One argument for not impeaching John Koskinen

I can’t say I know John Koskinen well, but I have watched and spoken to him on several occasions stretching back to when he chaired the President’s Council on Year 2000 Conversion and as deputy director for management at OMB. When I saw him at last year’s Service to America Medals dinner, I asked him what he was thinking when he accepted the IRS Commissioner’s job in the first place.

Now Koskinen is under continuous fire, the...

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I can’t say I know John Koskinen well, but I have watched and spoken to him on several occasions stretching back to when he chaired the President’s Council on Year 2000 Conversion and as deputy director for management at OMB. When I saw him at last year’s Service to America Medals dinner, I asked him what he was thinking when he accepted the IRS Commissioner’s job in the first place.

Now Koskinen is under continuous fire, the latest being a resolution calling for his impeachment that originates from Republicans in the House Committee on Oversight and Government Reform. They’re upset by the string of revelations surrounding the IRS tax exempt group and the way it delayed applications from conservative organizations, in effect limiting their political activities in the couple of years before the 2012 elections. Plenty of published reports have detailed how the IRS erased tapes, shredded hard drives and mixed up timelines in testifying before Congress.

So is Koskinen a cover-up crook, a bagman for the Obama administration or an honest guy simply trying to clean up a scandal?

I don’t think he’s a crook or a bagman. There’s no evidence of that and he does have a fine record of public service. He was brought in to do a difficult job in what is perhaps a no-win situation. I do think it’s likely he had a helluva time slicing through an entrenched bureaucracy, a few of the members of which had a strong incentive to cover up things and get rid of evidence. And of course, the transgressions in the tax exempt organization occurred before Koskinen became commissioner — the commissioner at the time of the transgressions skedaddled.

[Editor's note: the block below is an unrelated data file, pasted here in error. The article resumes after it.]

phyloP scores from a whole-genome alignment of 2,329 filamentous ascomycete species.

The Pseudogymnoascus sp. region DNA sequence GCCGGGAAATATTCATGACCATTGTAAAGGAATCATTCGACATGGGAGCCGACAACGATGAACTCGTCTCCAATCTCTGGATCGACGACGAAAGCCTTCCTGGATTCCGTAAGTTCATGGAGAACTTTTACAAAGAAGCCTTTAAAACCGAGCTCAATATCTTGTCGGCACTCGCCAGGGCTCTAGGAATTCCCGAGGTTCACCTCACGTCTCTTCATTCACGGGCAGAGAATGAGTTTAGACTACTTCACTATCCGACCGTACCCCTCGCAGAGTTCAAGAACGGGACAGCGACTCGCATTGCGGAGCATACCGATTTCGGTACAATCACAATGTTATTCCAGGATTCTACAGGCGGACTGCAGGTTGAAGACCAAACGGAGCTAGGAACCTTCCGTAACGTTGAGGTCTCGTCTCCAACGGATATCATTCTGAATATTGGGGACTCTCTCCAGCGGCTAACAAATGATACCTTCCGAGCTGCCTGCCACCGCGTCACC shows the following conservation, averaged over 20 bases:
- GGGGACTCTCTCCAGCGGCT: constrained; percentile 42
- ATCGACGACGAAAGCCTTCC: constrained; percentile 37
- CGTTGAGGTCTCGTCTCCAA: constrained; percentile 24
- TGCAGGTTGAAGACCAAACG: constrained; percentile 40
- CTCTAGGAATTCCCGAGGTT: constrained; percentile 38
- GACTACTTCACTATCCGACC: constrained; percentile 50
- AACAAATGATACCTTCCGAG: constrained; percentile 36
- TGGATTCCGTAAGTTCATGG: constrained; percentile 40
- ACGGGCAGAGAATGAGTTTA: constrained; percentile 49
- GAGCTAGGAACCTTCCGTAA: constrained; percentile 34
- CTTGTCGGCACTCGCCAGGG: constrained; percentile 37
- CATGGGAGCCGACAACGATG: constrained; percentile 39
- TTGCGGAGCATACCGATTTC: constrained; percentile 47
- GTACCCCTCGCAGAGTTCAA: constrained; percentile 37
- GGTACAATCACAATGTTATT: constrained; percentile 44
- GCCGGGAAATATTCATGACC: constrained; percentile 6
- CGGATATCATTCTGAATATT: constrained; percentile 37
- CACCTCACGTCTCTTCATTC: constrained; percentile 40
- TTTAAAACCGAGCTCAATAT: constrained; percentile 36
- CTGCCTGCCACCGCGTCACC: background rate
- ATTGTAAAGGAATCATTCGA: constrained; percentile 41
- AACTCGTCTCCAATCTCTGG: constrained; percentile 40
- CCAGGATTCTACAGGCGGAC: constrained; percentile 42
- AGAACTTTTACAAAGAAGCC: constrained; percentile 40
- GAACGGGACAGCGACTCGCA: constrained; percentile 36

Some people with the position and ability to use the IRS’ immense power wrongly proceeded to do so. Where those people thought they derived their authority from, we’ll probably never know. Whether mismanagement or real corruption, such activity projects the image of corruption. That perception, if left unchecked, can ruin a society. Once people believe adjudications, investigations, decisions, prosecutions or regulatory actions are driven politically, the game is up. Where then is the last best hope of earth?

The Justice Department conclusion notwithstanding, this was more than “mismanagement.” Saying so should not and does not denigrate everyone in the IRS. To the contrary, it honors the 99 percent of employees who are honest and want to do right by both law and the taxpayers.

In some ways, the congressional oversight investigation of this affair didn’t help. Democrats were too eager to defend the agency and swallow the administration’s assertion that “not a smidgen” of corruption existed. Republicans were too quick to see it as incontrovertible evidence that the administration doubled down on a Nixon-style dirty trick. Neither could totally refute the other’s position nor totally prove its own.

Everyone connected with this affair mishandled and therefore forfeited an opportunity. Impeaching John Koskinen won’t get it back.

More Commentaries from Tom Temin